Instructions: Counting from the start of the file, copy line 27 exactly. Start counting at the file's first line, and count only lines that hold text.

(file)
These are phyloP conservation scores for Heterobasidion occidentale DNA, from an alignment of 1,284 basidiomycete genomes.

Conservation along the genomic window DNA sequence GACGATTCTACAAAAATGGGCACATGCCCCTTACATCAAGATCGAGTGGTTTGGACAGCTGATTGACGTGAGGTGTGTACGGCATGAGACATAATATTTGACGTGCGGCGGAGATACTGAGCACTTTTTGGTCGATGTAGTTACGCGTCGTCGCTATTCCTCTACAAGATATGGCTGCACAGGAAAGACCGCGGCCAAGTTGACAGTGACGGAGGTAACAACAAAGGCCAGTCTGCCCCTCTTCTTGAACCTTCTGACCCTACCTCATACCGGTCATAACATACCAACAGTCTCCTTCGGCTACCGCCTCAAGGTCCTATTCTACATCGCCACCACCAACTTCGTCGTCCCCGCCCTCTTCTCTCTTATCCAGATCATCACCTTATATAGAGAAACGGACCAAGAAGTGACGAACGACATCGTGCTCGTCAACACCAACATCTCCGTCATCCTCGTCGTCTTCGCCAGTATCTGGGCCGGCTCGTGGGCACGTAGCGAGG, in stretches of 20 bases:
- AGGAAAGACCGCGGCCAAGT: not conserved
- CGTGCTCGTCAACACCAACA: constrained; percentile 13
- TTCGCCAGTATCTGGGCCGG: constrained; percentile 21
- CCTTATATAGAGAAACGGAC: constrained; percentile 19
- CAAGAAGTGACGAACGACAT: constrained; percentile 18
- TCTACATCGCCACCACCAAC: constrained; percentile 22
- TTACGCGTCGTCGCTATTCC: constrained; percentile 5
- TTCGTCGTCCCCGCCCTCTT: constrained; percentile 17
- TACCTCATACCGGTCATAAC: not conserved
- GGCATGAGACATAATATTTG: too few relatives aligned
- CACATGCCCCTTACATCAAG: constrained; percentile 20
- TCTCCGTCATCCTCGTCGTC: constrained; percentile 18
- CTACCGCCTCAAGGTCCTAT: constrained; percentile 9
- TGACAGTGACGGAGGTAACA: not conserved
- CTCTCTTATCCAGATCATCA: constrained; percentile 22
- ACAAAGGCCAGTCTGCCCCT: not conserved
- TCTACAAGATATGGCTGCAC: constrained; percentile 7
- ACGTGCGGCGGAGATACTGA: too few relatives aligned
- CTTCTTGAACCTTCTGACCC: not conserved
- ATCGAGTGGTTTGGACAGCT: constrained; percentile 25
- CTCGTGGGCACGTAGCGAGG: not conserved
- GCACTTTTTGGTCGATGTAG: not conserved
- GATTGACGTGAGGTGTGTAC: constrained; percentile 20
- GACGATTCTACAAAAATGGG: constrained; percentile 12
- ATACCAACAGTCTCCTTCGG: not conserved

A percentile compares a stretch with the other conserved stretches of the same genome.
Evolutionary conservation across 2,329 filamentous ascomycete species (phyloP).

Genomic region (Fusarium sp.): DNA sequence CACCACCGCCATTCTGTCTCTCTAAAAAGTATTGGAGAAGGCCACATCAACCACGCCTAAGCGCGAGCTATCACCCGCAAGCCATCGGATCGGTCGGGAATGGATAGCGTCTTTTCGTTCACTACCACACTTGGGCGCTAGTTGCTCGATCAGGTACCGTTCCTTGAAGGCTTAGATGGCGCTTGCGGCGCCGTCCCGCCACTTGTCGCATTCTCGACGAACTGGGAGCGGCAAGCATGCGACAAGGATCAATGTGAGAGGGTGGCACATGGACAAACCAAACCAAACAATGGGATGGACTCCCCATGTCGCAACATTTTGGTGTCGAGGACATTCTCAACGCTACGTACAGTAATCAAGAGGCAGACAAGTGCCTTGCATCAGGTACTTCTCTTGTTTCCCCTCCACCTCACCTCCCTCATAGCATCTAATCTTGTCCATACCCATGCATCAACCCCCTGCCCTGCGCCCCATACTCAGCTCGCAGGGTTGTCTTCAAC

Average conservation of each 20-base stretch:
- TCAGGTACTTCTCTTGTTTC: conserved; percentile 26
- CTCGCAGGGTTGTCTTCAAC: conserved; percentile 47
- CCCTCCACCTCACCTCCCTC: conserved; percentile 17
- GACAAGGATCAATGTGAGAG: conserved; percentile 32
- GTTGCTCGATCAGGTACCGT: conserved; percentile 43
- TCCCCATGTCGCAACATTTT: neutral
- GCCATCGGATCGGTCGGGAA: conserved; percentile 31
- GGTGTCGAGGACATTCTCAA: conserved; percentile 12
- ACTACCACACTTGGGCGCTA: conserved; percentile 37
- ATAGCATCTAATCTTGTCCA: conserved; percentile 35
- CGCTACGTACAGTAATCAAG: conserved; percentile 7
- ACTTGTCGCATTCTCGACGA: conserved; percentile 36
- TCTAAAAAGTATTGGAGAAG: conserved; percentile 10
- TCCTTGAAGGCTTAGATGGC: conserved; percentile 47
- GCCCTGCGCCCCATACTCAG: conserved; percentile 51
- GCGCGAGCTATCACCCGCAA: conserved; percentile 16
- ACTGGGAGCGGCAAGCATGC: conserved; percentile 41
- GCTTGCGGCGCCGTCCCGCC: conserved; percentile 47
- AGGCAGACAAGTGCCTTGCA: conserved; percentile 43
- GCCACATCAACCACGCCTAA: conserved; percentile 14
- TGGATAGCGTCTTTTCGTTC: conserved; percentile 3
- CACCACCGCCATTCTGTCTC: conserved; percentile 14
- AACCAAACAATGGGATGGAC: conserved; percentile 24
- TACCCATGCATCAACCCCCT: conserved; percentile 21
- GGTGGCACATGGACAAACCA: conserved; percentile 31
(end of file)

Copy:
- ATACCAACAGTCTCCTTCGG: not conserved